Nick Fraser is a true romantic. He wants the guy instead of the girl, but other than that, he wants everything his favorite rom-coms depict: the courtship, the passionate first kiss, the fairy-tale wedding. But after breaking up with the love of his life, Nick wonders if anything fairy-tale will ever happen for him.
Then he meets Katie, who’s just like a rom-com heroine. She’s sharp, funny, sweet, and as into music and punk culture as Nick is. What’s more, he’s incredibly attracted to her—even though she’s a woman. Nick has never considered that he might be bisexual, but his feelings for Katie are definitely real.
When Katie reveals that she’s transgender, Nick starts to see how much he doesn’t understand about the world, queer identity, and himself. He is hopelessly in love with Katie, but this isn’t a fairy tale, and Nick’s friends and family may not accept his new relationship. If he wants it all, he has to have the courage to make his fantasy a reality.
First, a little insight into why I read some of the books that I do. I stayed away from the LGBTQIA genre for a long time because I didn’t think I could relate to the characters. I was wrong on so many levels. I can see that now. My go-to books and authors now include a pretty wide array of LGBTQIA, some of which have even helped me learn a little bit about myself, who knew? I’ve only read a handful of trans books, and not knowing anyone who is trans I couldn’t tell you which ones have come closer to portraying a true trans man or woman. To me, that’s not the point. I’m not trying to be insensitive, just the opposite. I try to read books that may help me understand where people from all walks of life are coming from. Hopefully, it’s making me a better person in the long run. Maybe, maybe not, but since I live in a community where I’m sure the full spectrum of LBGTQIA people live right beside me, but for many reasons (family, church, neighbors, school, etc.) don’t feel safe being themselves, reading this genre is the only way I have of gaining even a little bit of understanding. Hopefully, one day, that will change, but I don’t see it happening any time soon.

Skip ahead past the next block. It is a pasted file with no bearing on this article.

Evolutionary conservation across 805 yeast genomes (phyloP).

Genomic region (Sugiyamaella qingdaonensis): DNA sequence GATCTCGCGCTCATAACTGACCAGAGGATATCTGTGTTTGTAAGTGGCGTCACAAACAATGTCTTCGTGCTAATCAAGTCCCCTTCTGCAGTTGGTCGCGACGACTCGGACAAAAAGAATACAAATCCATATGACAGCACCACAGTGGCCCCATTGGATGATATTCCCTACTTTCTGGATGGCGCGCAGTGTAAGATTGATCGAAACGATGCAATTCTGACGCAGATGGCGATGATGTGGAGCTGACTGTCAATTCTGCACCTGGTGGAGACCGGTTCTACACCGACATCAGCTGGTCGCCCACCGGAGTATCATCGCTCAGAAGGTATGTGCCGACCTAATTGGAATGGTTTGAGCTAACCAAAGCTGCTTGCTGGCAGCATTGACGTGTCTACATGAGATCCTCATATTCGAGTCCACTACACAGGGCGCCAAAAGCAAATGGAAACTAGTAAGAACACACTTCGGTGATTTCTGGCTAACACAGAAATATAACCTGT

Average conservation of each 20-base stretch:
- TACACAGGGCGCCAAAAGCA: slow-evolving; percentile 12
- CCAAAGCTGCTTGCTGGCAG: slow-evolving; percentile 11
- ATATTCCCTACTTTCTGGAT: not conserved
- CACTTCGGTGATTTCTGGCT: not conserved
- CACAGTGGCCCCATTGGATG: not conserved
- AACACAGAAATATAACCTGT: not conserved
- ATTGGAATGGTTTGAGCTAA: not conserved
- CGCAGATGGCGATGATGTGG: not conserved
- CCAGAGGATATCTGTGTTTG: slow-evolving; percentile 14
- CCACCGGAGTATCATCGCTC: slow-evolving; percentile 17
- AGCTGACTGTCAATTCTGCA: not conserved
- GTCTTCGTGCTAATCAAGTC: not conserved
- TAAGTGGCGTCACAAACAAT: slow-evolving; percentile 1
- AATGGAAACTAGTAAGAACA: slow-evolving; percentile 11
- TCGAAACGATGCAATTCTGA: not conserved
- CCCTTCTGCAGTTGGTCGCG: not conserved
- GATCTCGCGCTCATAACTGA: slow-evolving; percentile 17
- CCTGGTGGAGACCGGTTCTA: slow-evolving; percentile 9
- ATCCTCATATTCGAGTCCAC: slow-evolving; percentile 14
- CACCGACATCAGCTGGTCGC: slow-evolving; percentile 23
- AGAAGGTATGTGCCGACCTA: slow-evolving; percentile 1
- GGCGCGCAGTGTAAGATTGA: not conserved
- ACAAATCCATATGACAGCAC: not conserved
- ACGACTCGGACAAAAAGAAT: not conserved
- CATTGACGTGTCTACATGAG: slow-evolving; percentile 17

For all those reasons, I’m not really sure how to write this review. I try not to read other reviews before I write mine, but this one was hard because the reactions were intense. This is the first book by Francis Gideon I’ve read, so I have nothing to compare it to, but I liked the story and the insight. If nothing else, it’s made me want to read more transgender books, because honestly, just like every other person on the planet, I would imagine that no two transgender people are the same or handle things the same way.
Again, I’m not trying to be insensitive, but I could relate to Nick. He was learning and yes, he may have faltered… a lot, but he was trying. He was also a bit flustered because being attracted to Katie kind of threw him. He had identified as gay his entire life and finding out that Katie was trans, relieved him in a way. I’m not saying that was right, it wasn’t. He just grasped at it in an effort to come to terms with the fact that he was attracted to a woman. Once he did come to terms with it, he still slipped a little, but he was trying.
Katie was an amazing character. She was patient with Nick, but she didn’t let him get away with his pre-conceived ideas and she made him take a good hard look at himself, more than once. She could have kicked him to the curb and left him more than once, but she saw something in him that wouldn’t let her. Love is love after all. 😉 On a side note, the thing that I noticed more than once was that from the very beginning, Nick only saw Katie as a woman. People around them, total strangers could see the masculine side of Katie, but Nick never did. To me it meant that he saw her for who she truly was… just a thought.
So, Hopeless Romantic may not have been the perfect portrayal of a trans/gay couple, but for me it was a sweet romance between two people that loved each other. Nick may have come off as insensitive to some, probably rightly so, but I can’t say for sure that I wouldn’t make the at least some of same mistakes, but not purposely. Wrapping your head around something you’ve never experienced before isn’t always easy, but knowledge is powerful and sensitivity goes a long way regardless of who you are.